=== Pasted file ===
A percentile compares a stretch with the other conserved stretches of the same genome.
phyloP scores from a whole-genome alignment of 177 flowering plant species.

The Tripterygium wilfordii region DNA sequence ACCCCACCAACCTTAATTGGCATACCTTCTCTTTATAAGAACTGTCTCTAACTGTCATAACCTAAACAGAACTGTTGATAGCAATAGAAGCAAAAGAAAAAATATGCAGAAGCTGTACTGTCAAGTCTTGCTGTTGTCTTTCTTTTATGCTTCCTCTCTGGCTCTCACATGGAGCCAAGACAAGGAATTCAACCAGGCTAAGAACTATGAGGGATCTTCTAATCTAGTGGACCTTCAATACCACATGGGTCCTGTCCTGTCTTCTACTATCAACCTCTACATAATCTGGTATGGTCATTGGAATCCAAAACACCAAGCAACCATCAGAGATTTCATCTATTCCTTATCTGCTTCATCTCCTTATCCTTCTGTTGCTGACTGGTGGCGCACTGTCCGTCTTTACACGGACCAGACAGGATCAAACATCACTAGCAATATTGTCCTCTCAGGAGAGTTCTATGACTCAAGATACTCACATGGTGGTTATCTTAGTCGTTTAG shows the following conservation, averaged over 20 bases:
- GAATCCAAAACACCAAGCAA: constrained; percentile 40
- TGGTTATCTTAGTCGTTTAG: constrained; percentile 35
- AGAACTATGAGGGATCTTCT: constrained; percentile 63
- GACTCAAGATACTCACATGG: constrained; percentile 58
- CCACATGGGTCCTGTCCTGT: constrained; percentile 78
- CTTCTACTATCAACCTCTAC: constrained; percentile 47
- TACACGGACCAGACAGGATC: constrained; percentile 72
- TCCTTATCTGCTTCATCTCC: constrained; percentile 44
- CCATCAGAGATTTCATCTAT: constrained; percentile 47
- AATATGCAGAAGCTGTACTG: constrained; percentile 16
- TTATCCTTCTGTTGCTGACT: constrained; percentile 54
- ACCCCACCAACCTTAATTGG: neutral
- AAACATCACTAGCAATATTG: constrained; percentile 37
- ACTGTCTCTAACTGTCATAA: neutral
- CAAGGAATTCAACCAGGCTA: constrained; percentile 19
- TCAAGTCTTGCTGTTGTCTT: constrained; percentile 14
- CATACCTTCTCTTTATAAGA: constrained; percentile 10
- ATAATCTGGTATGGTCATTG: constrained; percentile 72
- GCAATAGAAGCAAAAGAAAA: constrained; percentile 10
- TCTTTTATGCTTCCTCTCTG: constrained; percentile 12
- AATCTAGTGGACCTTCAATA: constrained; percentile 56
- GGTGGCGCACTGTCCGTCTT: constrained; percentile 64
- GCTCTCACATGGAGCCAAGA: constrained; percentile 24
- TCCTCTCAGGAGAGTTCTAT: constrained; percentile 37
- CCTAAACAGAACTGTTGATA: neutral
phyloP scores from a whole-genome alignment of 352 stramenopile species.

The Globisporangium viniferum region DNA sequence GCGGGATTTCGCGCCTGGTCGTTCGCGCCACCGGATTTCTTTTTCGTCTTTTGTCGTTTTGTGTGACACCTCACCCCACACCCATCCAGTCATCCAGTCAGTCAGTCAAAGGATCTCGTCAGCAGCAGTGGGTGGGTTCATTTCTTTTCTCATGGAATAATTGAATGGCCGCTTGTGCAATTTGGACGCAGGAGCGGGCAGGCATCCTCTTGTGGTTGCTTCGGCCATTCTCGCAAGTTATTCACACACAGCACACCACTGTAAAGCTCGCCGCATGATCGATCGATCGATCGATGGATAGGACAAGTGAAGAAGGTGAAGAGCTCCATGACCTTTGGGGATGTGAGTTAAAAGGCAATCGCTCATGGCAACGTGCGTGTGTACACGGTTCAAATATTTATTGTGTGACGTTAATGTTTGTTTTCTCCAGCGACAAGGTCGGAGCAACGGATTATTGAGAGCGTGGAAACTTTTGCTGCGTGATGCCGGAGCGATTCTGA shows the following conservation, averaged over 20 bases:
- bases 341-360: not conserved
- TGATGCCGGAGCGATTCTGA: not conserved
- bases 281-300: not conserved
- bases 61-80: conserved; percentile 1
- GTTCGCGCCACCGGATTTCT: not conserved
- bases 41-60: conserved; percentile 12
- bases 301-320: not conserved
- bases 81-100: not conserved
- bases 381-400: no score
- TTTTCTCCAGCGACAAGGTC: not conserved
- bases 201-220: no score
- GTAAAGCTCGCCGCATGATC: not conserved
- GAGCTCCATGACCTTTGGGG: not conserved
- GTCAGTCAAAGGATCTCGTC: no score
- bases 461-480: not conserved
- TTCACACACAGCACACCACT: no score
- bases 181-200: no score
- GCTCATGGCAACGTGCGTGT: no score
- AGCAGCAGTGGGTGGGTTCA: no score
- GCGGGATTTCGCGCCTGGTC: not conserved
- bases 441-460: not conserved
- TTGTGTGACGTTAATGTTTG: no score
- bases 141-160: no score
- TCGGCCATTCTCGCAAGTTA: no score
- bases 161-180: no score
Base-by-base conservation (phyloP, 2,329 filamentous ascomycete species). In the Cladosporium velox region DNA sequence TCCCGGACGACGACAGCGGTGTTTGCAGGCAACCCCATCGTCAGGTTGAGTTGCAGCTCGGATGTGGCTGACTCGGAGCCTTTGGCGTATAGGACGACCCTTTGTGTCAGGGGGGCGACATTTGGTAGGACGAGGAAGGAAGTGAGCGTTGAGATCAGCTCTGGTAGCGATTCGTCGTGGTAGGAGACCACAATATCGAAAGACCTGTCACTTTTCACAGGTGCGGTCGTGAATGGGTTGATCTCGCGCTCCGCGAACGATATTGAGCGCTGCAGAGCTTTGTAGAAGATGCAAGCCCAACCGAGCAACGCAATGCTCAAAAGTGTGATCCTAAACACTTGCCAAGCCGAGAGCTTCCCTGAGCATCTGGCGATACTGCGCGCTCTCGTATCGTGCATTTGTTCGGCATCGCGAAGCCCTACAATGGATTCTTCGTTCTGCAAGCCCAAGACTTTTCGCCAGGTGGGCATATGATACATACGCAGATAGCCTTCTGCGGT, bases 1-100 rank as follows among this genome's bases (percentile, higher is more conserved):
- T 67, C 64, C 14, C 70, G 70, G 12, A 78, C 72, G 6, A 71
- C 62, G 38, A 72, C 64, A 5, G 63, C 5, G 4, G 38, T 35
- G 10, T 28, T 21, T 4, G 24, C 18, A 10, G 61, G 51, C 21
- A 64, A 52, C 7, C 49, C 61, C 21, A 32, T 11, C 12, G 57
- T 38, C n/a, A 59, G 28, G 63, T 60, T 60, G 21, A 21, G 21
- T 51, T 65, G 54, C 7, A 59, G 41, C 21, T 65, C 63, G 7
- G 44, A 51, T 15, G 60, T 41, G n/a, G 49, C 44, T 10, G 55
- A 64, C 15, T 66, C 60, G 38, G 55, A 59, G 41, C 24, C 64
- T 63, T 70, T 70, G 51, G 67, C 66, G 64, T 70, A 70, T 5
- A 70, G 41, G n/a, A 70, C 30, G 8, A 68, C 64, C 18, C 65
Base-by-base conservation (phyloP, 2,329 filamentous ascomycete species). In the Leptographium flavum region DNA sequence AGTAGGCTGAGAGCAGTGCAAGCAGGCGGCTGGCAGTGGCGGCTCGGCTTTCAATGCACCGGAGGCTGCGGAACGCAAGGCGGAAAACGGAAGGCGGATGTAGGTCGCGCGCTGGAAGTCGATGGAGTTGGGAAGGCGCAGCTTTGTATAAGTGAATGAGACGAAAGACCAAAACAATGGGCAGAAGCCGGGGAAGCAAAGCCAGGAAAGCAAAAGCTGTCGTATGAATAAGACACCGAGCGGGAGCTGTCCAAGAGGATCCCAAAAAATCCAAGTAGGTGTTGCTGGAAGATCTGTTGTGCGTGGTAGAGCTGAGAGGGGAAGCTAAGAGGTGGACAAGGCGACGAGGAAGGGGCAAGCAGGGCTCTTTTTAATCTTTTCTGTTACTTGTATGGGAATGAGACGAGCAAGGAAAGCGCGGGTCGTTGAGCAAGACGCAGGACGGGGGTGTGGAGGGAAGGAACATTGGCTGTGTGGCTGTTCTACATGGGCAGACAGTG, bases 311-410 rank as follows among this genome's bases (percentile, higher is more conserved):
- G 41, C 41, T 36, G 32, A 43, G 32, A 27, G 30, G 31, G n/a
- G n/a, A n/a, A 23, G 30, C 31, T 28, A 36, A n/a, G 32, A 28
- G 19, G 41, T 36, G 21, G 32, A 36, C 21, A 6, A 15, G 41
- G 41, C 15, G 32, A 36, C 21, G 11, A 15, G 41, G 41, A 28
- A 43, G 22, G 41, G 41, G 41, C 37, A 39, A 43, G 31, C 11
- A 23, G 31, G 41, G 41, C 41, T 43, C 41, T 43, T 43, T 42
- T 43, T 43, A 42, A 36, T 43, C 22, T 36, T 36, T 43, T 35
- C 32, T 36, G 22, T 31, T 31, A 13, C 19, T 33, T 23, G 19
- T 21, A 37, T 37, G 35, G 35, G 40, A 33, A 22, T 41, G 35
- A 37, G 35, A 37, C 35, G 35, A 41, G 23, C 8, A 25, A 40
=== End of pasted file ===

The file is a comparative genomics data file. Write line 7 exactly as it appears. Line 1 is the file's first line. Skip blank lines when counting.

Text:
- GACTCAAGATACTCACATGG: constrained; percentile 58